Monday, March 16, 2015

March 15, 2015 - Rocky Mountains

This week I had another off-lake excursion where I experienced more rocks and more mountains - they are even called the Rocky Mountains!
The Flat Top Mountains west of Steamboat Springs

Yes, we traveled to Steamboat Springs, Colorado, where the mountains are far newer and much higher than our White Mountains.  The Rocky Mountains were formed a mere 55 to 80 million years ago;  contrast that to our Granodiorite-based mountains in the Lakes Region formed some 400 million years ago.  According to the museum exhibit I visited last week, when the White Mountains were first formed  they were even higher than the Rocky Mountains are today, but have been worn down over the past several hundred million years, and they continue to wear away as most recently demonstrated by the collapse of our state icon in Franconia Notch in May 2003.

Another aspect of the newly-formed mountains in Colorado, as in places like Yellowstone National Park, is the proximity of heat from the earth's hot core which creates hot springs, one of which gave the town of Steamboat Springs its name.  The Steamboat Spring - so named because it made a chugging sound that reminded the early pioneers of a steamboat - is no longer active, but many others are.  The "Sulphur Spring" for example, which bubbles at 72 degrees even on the coldest winter days.
Sulphur Spring in downtown Steamboat Springs
There are still "tie-down" rings at this spring, used by early settlers to secure their horses to let them drink from the restorative water.

We did some snow-shoeing in Rabbits Ears Pass, 9426' elevation, and were treated to a Colorado Blue sky, much like that in our own mountains (Franconia Notch, February 22, 2015).

New England calls the low point between two mountains a "notch", where in the Rockies it is called a "pass".

Rabbits Ear Pass, Routt National Forest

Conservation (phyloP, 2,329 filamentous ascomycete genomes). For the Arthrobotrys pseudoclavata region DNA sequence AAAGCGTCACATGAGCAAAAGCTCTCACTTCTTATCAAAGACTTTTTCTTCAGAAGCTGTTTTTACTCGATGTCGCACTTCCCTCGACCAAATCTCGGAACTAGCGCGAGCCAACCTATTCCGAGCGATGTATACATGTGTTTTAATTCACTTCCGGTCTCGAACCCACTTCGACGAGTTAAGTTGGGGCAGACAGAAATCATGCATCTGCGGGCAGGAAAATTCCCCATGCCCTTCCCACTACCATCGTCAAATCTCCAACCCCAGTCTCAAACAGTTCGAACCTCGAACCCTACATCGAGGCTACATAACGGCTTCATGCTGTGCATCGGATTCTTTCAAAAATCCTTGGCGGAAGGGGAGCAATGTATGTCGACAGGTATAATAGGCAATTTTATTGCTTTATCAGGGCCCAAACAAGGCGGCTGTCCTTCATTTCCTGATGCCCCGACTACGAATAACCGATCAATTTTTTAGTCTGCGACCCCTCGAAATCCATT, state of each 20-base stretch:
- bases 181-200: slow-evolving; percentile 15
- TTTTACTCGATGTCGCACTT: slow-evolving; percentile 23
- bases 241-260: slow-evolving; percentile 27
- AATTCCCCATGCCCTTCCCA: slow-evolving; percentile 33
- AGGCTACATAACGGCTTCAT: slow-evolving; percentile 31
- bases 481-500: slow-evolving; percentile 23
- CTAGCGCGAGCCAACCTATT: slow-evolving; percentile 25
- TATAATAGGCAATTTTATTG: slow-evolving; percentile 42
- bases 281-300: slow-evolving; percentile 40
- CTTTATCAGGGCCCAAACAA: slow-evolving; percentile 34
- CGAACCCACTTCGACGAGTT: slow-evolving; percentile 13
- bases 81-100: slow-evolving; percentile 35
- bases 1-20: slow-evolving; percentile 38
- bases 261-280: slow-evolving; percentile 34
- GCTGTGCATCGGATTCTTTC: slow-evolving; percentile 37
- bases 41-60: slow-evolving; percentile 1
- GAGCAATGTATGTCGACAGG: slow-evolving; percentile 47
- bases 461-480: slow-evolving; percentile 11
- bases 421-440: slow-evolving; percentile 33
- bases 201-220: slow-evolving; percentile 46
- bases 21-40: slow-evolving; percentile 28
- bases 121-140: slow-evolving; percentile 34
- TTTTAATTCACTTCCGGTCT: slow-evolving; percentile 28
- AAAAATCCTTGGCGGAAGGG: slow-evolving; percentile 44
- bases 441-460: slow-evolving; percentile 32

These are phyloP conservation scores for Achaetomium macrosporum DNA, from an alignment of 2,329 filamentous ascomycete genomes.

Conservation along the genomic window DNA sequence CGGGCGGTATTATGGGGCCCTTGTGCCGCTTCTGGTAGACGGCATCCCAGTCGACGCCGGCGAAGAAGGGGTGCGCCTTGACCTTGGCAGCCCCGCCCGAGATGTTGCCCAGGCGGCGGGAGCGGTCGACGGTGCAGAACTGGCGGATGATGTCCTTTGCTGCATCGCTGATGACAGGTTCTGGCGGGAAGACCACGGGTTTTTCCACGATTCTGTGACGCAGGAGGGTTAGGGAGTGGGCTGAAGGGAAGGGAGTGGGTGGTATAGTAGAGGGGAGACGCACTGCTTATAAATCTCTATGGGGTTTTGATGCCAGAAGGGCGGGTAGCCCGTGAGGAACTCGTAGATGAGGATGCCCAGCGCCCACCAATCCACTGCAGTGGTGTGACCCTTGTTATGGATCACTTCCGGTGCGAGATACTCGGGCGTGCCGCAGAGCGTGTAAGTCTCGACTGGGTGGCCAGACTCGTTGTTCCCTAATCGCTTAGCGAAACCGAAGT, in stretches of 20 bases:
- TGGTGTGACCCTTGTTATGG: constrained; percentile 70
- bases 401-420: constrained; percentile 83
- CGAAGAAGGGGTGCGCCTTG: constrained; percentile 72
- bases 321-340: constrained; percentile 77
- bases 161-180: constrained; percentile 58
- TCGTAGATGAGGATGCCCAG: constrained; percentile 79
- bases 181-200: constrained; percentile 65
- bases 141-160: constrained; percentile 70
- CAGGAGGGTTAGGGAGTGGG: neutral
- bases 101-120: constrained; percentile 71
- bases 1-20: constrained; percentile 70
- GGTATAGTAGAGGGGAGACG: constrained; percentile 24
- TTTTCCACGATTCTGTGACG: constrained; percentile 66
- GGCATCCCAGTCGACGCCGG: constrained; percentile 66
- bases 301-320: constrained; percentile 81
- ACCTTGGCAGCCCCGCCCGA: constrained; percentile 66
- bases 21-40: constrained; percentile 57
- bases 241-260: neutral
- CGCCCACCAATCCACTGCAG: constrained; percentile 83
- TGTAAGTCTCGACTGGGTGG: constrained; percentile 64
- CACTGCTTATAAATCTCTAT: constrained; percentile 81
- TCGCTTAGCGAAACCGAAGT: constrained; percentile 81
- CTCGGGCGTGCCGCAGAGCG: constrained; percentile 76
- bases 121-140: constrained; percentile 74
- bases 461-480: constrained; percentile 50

Did you notice the dead Lodgepole Pines?  Colorado forests are suffering from an invasive species, the Mountain Pine Beetle, which is devastating large swaths of pine forests and adding to wildfire concerns.
Lodgepole Pines killed by the Mountain Pine Beetle

It is a reminder that we must be diligent in watching for and preventing invasive species in our own regions, whether it's the Emerald Ash Borer, which has now made its way to New Hampshire, or Milfoil in our local lakes. 

Keeping a lookout for Colorado wildlife I saw a few animals, many of which are the same ones we have in New Hampshire, including this Downy Woodpecker in an Aspen tree.
Colorado Downy Woodpecker

At the top of the mountains there are Gray Jays which behave the same way they do in our mountains, taking food right out of your hand if offered to them.
A well socialized Gray Jay

I also saw hawks, squirrels, and tracks of fox and weasels.  But the most impressive sighting was a huge moose standing right at the edge of a ski trail, munching on the buds and twigs of Aspen trees.  It was completely unfazed by skiers zipping by, but the ski patrol was on site, keeping people moving along the trail so there was no opportunity to stop and snap a picture.  It was by far the largest moose I have seen - maybe just because it was so close!

I'll be home soon; I read a report that the bears are already out and about, so it's time to take in those bird-feeders.  And whether at home in Meredith, or across the country, I'm always drawn to the magic of a beautiful sunset.
Sunset over the Yampa Valley

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